London: T. Osborne and J. Shipton, 1756. First Edition. Folio (460 x 280 mm). With an engraved allegorical frontispiece, title vignette, title printed in red and black, dedication with engraved arms, 75 engraved plates (plate 2 torn at the foot, plate 63 mounted), ALL COLORED by a contemporary hand. Contemporary straight-grained red morocco lavishly gilt, both covers with delicate lozange shaped central motif composed of birds, flowers, and ornaments; six raised bands on spine, green morocco lettering piece in the second, other compartments gilt (some minor repairs), marbled endpapers. Very good. Item #3745
SPLENDID hand-colored copy on Royal Paper of Hill's Important Pre-Linnaean Herbal, with all the plants identified in ENGLISH along with Hill's own Latin nomenclature, in a contemporary red morocco binding, rare thus. More than 1500 plants of medical, veterinary, and ornamental interest are depicted herein, all hand-colored. Surely this must be one of the finest copies of this important herbal, which documents plants from Britain and beyond.
"The genera and species are clearly described in 'The British Herbal,' and the work is of importance as being one of the first publications to appear after the Species plantarum of 1753, the year internationally accepted as the starting-point for modern botanical nomenclature [...] 'The British Herbal' is also of interest for Hill's criticism of Linnaeus" (Henrey 799). Each of the 75 plates illustrates approximately 20 plants, all with English names as well as Hill's unique nomenclature. The title, "The British Herbal: an History of Plants and Trees, Natives of Britain, cultivated for Use or raised for Beauty," does not fully indicate the scope of the work, as it deals with many exotic species grown in Britain as well as with indigenous ones.
In addition to its criticisms of Linnaeus, "The British Herbal" remains interesting for its classification on plants based on the forms of the corolla and the gynoecium.
Hill's personal and scurrilous writings involved him in many quarrels and in some instances heartily detested. Nonetheless, he was a man of great scientific ability and versatility, as is attested by the long essay on him in "Makers of British Botany" (1913, pp. 84-107). William Stearn explains:
"Hill had, however, enlivened British botany during a rather dull period and, as Pulteney admitted in 1790, 'had favourable influence in promoting the science in general though not the Linnaean modification of it in particular.' The nomenclatural importance of his 'British Herbal' did not become apparent until 1905 when G.C. Druce called attention to it as a work in which many generic names of Tournefort suppressed by Linnaeus in 1753 or earlier were re-established. In 1914 Druce listed the generic names whose post-1753 publication is to be attributed to Hill rather than to Moench, Gilibert and others. Himself a pharmacist and botanical author often in disagreement with his contemporaries, Druce had much fellow-feeling for Hill and in 1926 and 1930 he went yet further in his rehabilitation of Hill's botanical repute. He added to his Flora of Buckinghamshire and his Flora of Northamptonshire detailed appreciations of the 'British Herbal' with many examples of Hill's perspicacity in restoring 'genera which Linnaeus had wantonly and incorrectly merged with others'. This work is now accepted as the place of first valid publication of Centaurium, Chamaepericlymenum, Cymbalaria, Levisticum, Libanotis, Petroselinum, Phyllitis, Radiola, etc."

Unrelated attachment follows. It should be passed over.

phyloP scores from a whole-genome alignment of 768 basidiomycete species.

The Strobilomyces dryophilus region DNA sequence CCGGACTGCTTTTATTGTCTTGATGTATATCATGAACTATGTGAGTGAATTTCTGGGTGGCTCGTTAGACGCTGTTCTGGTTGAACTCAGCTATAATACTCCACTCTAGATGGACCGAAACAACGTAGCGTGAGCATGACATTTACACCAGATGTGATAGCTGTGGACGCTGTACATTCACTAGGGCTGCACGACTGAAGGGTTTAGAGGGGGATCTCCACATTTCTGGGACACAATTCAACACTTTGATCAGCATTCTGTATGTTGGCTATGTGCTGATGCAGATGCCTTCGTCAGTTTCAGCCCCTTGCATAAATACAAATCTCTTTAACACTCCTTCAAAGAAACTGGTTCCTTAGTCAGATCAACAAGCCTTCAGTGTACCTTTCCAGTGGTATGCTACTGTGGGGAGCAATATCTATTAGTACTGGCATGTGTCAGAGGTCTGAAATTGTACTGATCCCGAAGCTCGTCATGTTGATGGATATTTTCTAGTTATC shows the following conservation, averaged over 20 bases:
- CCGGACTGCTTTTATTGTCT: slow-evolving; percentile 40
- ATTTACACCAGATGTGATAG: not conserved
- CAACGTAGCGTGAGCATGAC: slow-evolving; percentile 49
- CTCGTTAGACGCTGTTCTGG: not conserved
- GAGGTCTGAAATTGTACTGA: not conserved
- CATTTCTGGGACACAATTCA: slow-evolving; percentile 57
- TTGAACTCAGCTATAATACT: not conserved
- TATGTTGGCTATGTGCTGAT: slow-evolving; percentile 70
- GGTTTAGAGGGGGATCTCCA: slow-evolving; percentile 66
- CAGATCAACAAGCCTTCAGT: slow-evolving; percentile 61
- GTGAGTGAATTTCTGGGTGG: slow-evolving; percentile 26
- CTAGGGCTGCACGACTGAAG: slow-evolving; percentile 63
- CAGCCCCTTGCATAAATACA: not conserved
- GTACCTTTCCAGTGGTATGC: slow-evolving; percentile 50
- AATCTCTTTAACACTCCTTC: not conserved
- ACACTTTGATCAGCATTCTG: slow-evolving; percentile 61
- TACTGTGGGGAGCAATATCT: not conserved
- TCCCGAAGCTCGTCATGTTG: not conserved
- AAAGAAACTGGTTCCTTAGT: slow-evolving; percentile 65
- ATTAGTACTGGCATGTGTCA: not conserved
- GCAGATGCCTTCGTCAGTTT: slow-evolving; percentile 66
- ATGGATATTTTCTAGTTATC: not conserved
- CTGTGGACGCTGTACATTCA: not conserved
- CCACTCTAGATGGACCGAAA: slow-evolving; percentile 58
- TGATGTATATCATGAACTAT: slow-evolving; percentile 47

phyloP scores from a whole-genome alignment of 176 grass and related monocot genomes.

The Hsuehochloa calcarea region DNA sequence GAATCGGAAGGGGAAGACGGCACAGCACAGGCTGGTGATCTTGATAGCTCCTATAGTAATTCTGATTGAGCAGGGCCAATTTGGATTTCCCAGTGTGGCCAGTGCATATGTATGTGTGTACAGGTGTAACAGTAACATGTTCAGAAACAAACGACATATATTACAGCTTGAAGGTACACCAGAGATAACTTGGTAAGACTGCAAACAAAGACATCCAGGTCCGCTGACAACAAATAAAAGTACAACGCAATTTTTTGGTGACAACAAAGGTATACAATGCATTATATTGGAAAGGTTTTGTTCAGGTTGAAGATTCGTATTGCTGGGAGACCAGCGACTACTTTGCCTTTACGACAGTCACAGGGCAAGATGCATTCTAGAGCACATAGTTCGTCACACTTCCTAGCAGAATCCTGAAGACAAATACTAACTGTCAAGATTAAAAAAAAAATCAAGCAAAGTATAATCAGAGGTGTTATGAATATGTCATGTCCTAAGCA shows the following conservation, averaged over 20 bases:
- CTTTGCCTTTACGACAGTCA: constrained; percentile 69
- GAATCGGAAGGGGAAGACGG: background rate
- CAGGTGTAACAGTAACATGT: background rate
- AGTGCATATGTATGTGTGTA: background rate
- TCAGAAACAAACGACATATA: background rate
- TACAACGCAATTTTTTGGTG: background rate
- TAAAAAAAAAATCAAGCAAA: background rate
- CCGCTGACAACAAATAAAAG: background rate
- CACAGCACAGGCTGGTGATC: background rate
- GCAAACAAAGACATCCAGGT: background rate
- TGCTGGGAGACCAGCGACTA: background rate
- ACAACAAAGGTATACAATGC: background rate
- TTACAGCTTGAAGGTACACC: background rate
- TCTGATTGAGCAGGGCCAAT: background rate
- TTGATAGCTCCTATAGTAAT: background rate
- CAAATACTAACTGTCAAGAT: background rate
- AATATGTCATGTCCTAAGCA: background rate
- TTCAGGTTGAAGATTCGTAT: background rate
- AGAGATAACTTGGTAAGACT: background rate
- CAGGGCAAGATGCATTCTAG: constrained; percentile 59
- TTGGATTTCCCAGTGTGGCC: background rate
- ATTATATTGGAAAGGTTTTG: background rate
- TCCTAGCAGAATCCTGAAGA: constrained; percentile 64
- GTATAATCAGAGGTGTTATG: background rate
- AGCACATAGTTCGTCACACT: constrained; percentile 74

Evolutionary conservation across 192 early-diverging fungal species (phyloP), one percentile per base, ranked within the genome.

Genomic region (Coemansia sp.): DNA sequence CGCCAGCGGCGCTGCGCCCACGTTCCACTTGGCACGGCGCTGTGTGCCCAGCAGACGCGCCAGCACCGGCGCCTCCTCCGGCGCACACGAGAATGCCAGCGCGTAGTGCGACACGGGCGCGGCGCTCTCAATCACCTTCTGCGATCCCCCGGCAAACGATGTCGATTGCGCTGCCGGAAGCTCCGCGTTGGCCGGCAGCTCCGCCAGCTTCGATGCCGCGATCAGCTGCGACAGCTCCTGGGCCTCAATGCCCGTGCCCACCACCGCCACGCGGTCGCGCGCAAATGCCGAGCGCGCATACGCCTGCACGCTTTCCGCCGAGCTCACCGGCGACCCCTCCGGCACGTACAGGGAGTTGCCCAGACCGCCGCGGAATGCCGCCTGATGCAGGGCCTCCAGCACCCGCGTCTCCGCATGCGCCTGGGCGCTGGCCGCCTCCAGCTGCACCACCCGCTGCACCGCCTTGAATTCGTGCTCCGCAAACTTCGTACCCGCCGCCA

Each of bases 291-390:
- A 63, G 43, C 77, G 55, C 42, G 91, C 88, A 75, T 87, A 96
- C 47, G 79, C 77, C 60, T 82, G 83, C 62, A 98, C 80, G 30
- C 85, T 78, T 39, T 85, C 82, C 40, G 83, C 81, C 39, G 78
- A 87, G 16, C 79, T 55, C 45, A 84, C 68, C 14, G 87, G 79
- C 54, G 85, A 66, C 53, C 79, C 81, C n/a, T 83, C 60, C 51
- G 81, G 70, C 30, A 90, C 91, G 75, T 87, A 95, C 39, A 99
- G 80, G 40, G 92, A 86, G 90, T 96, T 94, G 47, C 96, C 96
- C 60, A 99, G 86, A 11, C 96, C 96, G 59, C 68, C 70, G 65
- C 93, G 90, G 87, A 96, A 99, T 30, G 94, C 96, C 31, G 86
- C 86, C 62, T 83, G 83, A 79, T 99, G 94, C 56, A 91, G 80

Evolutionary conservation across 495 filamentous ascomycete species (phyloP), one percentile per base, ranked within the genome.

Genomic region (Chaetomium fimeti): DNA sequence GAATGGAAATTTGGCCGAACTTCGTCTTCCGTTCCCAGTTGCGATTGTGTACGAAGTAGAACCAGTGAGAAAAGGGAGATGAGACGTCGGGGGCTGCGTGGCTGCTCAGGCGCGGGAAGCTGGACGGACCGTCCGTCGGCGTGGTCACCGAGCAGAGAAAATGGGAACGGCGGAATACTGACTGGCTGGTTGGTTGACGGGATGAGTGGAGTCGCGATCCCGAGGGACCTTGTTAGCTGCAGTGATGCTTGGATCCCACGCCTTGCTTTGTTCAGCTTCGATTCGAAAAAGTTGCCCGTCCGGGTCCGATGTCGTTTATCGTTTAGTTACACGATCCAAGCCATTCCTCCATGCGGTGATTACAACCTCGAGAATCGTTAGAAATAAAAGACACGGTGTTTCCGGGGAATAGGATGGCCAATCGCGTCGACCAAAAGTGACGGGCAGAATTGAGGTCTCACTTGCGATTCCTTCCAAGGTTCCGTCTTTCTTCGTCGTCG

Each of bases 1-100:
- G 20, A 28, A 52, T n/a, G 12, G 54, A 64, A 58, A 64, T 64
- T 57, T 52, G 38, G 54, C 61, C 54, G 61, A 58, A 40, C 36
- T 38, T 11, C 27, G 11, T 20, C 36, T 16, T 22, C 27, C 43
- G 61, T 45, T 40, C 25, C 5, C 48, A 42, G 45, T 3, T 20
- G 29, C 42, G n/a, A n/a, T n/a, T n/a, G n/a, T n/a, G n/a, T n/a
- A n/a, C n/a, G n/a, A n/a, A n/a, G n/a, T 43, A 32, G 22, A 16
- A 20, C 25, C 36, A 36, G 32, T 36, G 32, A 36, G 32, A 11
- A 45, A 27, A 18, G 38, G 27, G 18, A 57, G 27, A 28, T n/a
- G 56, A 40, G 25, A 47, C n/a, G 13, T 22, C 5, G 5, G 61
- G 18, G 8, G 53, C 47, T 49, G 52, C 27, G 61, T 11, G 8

"Hill evidently studied Linnaeus's 'Genera Plantarum' with care but nontheless accepted neither his nomenclature nor his taxonomy. He objected to Linnaeus's all too frequent rejection of 'the received and antient name' of a genus and to his fusion of genera distinguished by Tournefort. Hence he continually criticized Linnaean procedure as he justified his own. [...] Most of Linnaeus's contemporaries viewed his innovations in the same critical and independent spirit. Hill intended the 'British Herbal' for the growing British book-buying public with an interest in plants for ornament as well as for medicine but with little technical botanical knowledge. Consequently he wrote it in English, not Latin. It was Hill's use of English in his botanical publications that later (30 Dec. 1771) caused the Dutch professor J. Burman to remark regretfully to Linnaeus that 'a learned man ought to write for the learned in the universal language formerly always used by the old authors, i.e. Latin.' This popular character of Hill's 'British Herbal' made it a financial success but subsequently caused its scientific merit to be overlooked. Comparison with Linnaeus's extremely methodical works is invidious even though necessary for nomenclatural purposes." (SOURCE: William T. Stern, "Hill's The British Herbal (1756-1757)" in: Taxon , Dec., 1967, Vol. 16, No. 6 (Dec., 1967), 494-498.
REFERENCES: Hunt 557. Nissen BBI 881. Pritzel 4063. Blunt and Stearn, The Art of Botanical Illustration, pp 170-171. Bradley III, 81. Dunthorne 128. Great Flower Books (1990) p 100.